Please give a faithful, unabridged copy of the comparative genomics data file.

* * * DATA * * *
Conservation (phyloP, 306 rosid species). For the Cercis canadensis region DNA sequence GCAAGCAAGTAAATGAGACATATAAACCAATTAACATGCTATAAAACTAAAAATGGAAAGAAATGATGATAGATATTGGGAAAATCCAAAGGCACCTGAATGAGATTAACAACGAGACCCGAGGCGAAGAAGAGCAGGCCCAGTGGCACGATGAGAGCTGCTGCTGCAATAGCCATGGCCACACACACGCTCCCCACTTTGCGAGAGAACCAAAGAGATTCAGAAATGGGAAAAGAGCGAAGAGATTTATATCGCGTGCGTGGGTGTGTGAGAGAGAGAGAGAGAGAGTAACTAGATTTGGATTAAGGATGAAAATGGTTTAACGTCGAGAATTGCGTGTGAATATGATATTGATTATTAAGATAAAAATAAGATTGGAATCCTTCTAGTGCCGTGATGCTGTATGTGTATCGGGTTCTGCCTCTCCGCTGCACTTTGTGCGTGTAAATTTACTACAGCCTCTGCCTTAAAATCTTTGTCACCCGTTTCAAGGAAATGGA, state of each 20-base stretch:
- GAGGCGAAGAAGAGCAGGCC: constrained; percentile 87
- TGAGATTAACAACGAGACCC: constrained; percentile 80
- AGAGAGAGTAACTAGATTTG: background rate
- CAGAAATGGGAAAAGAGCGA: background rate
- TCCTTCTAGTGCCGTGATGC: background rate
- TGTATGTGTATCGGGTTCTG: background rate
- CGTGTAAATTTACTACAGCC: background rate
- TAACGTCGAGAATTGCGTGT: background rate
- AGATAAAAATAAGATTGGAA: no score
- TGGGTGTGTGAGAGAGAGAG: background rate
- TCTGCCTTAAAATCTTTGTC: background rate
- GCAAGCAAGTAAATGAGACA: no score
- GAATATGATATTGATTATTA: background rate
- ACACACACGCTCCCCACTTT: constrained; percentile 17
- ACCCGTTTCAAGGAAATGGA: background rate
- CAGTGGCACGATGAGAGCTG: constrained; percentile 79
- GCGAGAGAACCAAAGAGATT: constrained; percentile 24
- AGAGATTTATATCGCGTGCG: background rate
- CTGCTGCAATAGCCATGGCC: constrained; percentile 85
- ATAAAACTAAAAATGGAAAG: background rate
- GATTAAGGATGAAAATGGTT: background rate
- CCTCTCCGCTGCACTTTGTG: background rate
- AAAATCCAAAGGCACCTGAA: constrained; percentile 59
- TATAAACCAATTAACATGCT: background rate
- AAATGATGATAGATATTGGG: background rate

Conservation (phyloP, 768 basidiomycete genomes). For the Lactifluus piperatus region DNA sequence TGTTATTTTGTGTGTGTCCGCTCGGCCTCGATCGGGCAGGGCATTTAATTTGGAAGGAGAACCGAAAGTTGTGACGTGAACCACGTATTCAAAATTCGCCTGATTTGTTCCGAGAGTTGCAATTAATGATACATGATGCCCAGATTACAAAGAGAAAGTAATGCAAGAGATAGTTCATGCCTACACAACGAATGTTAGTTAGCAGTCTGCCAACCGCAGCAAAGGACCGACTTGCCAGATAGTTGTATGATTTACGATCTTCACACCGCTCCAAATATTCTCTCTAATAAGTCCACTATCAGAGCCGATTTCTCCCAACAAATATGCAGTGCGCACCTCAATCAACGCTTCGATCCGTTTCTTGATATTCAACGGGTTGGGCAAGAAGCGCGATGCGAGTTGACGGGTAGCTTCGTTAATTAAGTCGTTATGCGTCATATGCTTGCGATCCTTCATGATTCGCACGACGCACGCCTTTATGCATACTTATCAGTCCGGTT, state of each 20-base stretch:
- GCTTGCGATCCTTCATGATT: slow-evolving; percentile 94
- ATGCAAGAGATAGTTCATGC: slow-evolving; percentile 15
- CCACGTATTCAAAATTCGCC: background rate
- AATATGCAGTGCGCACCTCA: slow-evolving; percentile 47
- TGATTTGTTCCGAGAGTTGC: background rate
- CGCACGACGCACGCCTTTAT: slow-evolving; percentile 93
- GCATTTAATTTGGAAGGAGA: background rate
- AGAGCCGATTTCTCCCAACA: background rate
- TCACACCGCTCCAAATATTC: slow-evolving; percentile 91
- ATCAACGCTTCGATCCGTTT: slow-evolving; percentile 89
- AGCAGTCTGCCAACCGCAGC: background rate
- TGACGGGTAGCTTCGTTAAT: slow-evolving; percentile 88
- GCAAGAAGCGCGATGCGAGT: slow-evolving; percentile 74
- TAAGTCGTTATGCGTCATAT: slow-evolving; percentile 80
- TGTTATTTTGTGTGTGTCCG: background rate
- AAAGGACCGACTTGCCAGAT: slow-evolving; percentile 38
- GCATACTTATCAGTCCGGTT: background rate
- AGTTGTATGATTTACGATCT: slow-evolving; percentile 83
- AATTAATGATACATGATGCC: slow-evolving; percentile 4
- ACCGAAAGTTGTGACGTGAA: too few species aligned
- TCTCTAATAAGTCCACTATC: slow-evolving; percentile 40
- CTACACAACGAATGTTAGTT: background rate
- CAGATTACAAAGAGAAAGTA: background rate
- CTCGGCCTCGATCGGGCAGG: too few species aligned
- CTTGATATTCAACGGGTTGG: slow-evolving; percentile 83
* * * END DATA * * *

Conservation (phyloP, 306 rosid species). For the Cercis canadensis region DNA sequence GCAAGCAAGTAAATGAGACATATAAACCAATTAACATGCTATAAAACTAAAAATGGAAAGAAATGATGATAGATATTGGGAAAATCCAAAGGCACCTGAATGAGATTAACAACGAGACCCGAGGCGAAGAAGAGCAGGCCCAGTGGCACGATGAGAGCTGCTGCTGCAATAGCCATGGCCACACACACGCTCCCCACTTTGCGAGAGAACCAAAGAGATTCAGAAATGGGAAAAGAGCGAAGAGATTTATATCGCGTGCGTGGGTGTGTGAGAGAGAGAGAGAGAGAGTAACTAGATTTGGATTAAGGATGAAAATGGTTTAACGTCGAGAATTGCGTGTGAATATGATATTGATTATTAAGATAAAAATAAGATTGGAATCCTTCTAGTGCCGTGATGCTGTATGTGTATCGGGTTCTGCCTCTCCGCTGCACTTTGTGCGTGTAAATTTACTACAGCCTCTGCCTTAAAATCTTTGTCACCCGTTTCAAGGAAATGGA, state of each 20-base stretch:
- GAGGCGAAGAAGAGCAGGCC: constrained; percentile 87
- TGAGATTAACAACGAGACCC: constrained; percentile 80
- AGAGAGAGTAACTAGATTTG: background rate
- CAGAAATGGGAAAAGAGCGA: background rate
- TCCTTCTAGTGCCGTGATGC: background rate
- TGTATGTGTATCGGGTTCTG: background rate
- CGTGTAAATTTACTACAGCC: background rate
- TAACGTCGAGAATTGCGTGT: background rate
- AGATAAAAATAAGATTGGAA: no score
- TGGGTGTGTGAGAGAGAGAG: background rate
- TCTGCCTTAAAATCTTTGTC: background rate
- GCAAGCAAGTAAATGAGACA: no score
- GAATATGATATTGATTATTA: background rate
- ACACACACGCTCCCCACTTT: constrained; percentile 17
- ACCCGTTTCAAGGAAATGGA: background rate
- CAGTGGCACGATGAGAGCTG: constrained; percentile 79
- GCGAGAGAACCAAAGAGATT: constrained; percentile 24
- AGAGATTTATATCGCGTGCG: background rate
- CTGCTGCAATAGCCATGGCC: constrained; percentile 85
- ATAAAACTAAAAATGGAAAG: background rate
- GATTAAGGATGAAAATGGTT: background rate
- CCTCTCCGCTGCACTTTGTG: background rate
- AAAATCCAAAGGCACCTGAA: constrained; percentile 59
- TATAAACCAATTAACATGCT: background rate
- AAATGATGATAGATATTGGG: background rate

Conservation (phyloP, 768 basidiomycete genomes). For the Lactifluus piperatus region DNA sequence TGTTATTTTGTGTGTGTCCGCTCGGCCTCGATCGGGCAGGGCATTTAATTTGGAAGGAGAACCGAAAGTTGTGACGTGAACCACGTATTCAAAATTCGCCTGATTTGTTCCGAGAGTTGCAATTAATGATACATGATGCCCAGATTACAAAGAGAAAGTAATGCAAGAGATAGTTCATGCCTACACAACGAATGTTAGTTAGCAGTCTGCCAACCGCAGCAAAGGACCGACTTGCCAGATAGTTGTATGATTTACGATCTTCACACCGCTCCAAATATTCTCTCTAATAAGTCCACTATCAGAGCCGATTTCTCCCAACAAATATGCAGTGCGCACCTCAATCAACGCTTCGATCCGTTTCTTGATATTCAACGGGTTGGGCAAGAAGCGCGATGCGAGTTGACGGGTAGCTTCGTTAATTAAGTCGTTATGCGTCATATGCTTGCGATCCTTCATGATTCGCACGACGCACGCCTTTATGCATACTTATCAGTCCGGTT, state of each 20-base stretch:
- GCTTGCGATCCTTCATGATT: slow-evolving; percentile 94
- ATGCAAGAGATAGTTCATGC: slow-evolving; percentile 15
- CCACGTATTCAAAATTCGCC: background rate
- AATATGCAGTGCGCACCTCA: slow-evolving; percentile 47
- TGATTTGTTCCGAGAGTTGC: background rate
- CGCACGACGCACGCCTTTAT: slow-evolving; percentile 93
- GCATTTAATTTGGAAGGAGA: background rate
- AGAGCCGATTTCTCCCAACA: background rate
- TCACACCGCTCCAAATATTC: slow-evolving; percentile 91
- ATCAACGCTTCGATCCGTTT: slow-evolving; percentile 89
- AGCAGTCTGCCAACCGCAGC: background rate
- TGACGGGTAGCTTCGTTAAT: slow-evolving; percentile 88
- GCAAGAAGCGCGATGCGAGT: slow-evolving; percentile 74
- TAAGTCGTTATGCGTCATAT: slow-evolving; percentile 80
- TGTTATTTTGTGTGTGTCCG: background rate
- AAAGGACCGACTTGCCAGAT: slow-evolving; percentile 38
- GCATACTTATCAGTCCGGTT: background rate
- AGTTGTATGATTTACGATCT: slow-evolving; percentile 83
- AATTAATGATACATGATGCC: slow-evolving; percentile 4
- ACCGAAAGTTGTGACGTGAA: too few species aligned
- TCTCTAATAAGTCCACTATC: slow-evolving; percentile 40
- CTACACAACGAATGTTAGTT: background rate
- CAGATTACAAAGAGAAAGTA: background rate
- CTCGGCCTCGATCGGGCAGG: too few species aligned
- CTTGATATTCAACGGGTTGG: slow-evolving; percentile 83